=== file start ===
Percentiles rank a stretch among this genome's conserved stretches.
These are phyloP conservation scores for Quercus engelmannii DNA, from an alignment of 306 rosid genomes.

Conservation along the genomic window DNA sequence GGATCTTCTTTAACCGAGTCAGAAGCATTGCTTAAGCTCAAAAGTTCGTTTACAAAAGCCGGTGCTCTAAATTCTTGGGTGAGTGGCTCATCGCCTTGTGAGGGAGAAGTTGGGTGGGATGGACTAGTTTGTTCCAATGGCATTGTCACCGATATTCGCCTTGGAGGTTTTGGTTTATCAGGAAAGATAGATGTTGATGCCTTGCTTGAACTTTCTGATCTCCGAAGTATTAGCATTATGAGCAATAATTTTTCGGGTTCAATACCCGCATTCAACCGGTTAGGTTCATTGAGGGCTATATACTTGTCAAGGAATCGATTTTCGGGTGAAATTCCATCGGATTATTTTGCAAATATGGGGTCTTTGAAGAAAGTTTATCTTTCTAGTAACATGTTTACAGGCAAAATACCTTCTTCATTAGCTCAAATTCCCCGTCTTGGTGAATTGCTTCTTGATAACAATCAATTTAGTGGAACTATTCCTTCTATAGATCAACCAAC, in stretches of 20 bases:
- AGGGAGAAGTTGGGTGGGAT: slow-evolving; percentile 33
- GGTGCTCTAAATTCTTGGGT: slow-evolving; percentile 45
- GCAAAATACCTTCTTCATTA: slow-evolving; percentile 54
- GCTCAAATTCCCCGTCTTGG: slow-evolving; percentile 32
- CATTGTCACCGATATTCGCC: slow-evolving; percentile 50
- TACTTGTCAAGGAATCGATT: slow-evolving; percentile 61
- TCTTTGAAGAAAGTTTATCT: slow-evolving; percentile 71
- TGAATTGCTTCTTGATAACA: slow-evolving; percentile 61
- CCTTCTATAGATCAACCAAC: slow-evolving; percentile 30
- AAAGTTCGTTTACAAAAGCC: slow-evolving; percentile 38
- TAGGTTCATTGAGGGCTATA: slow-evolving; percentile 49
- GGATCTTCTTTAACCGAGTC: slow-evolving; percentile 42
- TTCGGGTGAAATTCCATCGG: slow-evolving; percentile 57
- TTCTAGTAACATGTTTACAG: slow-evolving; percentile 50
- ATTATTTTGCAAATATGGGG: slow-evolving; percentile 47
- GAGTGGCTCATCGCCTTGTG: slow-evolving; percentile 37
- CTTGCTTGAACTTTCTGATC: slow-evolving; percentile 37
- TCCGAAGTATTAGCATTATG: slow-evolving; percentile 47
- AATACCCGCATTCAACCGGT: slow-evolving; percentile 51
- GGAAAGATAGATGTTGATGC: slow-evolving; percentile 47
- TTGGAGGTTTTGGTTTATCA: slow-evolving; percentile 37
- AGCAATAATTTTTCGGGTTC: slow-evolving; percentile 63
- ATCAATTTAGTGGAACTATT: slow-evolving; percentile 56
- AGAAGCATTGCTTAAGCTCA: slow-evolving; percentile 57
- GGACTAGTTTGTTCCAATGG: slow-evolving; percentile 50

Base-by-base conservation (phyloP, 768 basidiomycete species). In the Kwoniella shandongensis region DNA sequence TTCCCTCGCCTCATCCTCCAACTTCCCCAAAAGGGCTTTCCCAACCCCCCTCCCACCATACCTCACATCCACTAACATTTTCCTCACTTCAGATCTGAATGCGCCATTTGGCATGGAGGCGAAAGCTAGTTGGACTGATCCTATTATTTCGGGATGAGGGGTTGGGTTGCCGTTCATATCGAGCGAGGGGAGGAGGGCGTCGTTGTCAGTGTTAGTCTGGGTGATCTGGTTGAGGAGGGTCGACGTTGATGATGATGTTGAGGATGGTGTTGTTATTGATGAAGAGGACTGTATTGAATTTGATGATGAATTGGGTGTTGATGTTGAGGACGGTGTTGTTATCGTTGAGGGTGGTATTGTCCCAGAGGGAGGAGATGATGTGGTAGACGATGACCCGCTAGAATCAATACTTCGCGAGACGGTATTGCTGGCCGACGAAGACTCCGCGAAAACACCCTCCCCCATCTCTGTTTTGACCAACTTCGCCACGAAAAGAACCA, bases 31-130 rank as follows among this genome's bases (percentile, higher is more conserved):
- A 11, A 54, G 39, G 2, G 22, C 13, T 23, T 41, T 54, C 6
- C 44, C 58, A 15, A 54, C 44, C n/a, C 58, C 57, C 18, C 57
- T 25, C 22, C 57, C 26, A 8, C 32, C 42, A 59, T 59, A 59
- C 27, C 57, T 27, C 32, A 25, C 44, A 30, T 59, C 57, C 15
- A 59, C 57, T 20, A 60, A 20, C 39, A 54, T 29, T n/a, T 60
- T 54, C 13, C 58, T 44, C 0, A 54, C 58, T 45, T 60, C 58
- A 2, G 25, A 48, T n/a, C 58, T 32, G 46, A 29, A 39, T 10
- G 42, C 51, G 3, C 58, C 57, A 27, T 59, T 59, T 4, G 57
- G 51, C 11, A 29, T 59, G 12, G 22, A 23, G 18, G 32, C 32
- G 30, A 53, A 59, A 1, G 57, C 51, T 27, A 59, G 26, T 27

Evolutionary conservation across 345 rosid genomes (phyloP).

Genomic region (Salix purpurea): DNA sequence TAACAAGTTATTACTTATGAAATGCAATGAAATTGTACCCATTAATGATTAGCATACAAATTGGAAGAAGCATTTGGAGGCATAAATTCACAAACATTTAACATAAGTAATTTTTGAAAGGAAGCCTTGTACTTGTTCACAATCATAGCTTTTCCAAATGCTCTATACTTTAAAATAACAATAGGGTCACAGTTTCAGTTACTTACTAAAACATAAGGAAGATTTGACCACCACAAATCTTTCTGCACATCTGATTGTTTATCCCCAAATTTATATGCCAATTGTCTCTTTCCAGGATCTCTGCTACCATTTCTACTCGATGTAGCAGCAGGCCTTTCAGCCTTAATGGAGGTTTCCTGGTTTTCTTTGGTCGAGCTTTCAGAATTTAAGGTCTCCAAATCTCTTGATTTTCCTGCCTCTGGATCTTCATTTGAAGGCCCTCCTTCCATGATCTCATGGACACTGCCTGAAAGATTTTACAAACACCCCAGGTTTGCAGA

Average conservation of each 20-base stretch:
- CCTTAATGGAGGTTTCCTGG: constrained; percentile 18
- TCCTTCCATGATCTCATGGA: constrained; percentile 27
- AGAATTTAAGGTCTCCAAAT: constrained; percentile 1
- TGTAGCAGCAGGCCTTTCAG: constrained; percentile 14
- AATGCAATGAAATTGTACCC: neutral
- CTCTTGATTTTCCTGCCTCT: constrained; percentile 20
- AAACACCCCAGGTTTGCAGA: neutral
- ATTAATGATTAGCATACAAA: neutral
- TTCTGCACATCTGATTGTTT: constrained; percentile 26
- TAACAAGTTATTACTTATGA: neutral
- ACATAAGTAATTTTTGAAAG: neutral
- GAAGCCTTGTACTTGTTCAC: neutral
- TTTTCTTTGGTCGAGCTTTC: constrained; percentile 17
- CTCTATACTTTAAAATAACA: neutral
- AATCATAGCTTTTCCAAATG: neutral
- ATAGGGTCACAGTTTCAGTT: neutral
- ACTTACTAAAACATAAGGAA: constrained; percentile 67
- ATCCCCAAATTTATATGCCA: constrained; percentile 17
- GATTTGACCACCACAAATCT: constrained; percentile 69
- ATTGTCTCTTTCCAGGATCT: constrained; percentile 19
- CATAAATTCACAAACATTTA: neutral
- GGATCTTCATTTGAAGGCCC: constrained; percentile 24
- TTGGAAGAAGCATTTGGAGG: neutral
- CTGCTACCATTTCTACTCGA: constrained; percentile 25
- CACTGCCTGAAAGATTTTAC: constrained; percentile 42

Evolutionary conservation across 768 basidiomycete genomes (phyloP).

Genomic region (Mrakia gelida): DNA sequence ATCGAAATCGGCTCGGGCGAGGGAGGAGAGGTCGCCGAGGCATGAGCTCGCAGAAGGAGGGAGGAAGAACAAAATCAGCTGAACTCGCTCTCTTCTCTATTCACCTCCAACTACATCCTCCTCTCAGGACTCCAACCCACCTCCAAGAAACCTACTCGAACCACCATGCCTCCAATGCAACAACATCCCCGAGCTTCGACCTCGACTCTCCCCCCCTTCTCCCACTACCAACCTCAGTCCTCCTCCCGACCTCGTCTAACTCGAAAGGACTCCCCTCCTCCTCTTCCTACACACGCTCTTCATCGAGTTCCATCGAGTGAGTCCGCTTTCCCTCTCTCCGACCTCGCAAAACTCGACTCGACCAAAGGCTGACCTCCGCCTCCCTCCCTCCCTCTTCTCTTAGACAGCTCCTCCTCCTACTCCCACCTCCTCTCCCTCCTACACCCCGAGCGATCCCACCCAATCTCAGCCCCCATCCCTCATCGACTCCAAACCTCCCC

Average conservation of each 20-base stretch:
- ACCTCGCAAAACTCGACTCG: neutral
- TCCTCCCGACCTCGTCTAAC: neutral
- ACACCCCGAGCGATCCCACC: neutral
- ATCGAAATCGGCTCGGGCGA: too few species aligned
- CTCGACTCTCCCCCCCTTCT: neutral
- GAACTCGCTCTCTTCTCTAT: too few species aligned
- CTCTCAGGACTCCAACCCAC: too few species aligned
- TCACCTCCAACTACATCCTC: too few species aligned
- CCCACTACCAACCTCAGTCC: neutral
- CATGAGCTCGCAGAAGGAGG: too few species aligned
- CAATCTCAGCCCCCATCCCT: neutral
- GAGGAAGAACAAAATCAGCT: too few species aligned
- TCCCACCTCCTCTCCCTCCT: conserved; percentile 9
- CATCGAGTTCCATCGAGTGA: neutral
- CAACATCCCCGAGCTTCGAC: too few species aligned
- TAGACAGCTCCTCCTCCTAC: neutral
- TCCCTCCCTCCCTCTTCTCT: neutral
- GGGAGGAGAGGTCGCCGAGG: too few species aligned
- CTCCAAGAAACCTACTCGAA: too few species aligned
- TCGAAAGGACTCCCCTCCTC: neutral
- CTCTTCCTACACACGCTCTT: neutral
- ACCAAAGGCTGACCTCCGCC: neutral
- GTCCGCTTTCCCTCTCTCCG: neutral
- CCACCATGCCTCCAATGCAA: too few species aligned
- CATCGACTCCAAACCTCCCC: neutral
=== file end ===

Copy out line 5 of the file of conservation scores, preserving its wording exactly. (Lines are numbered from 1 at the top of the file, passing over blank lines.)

- GGTGCTCTAAATTCTTGGGT: slow-evolving; percentile 45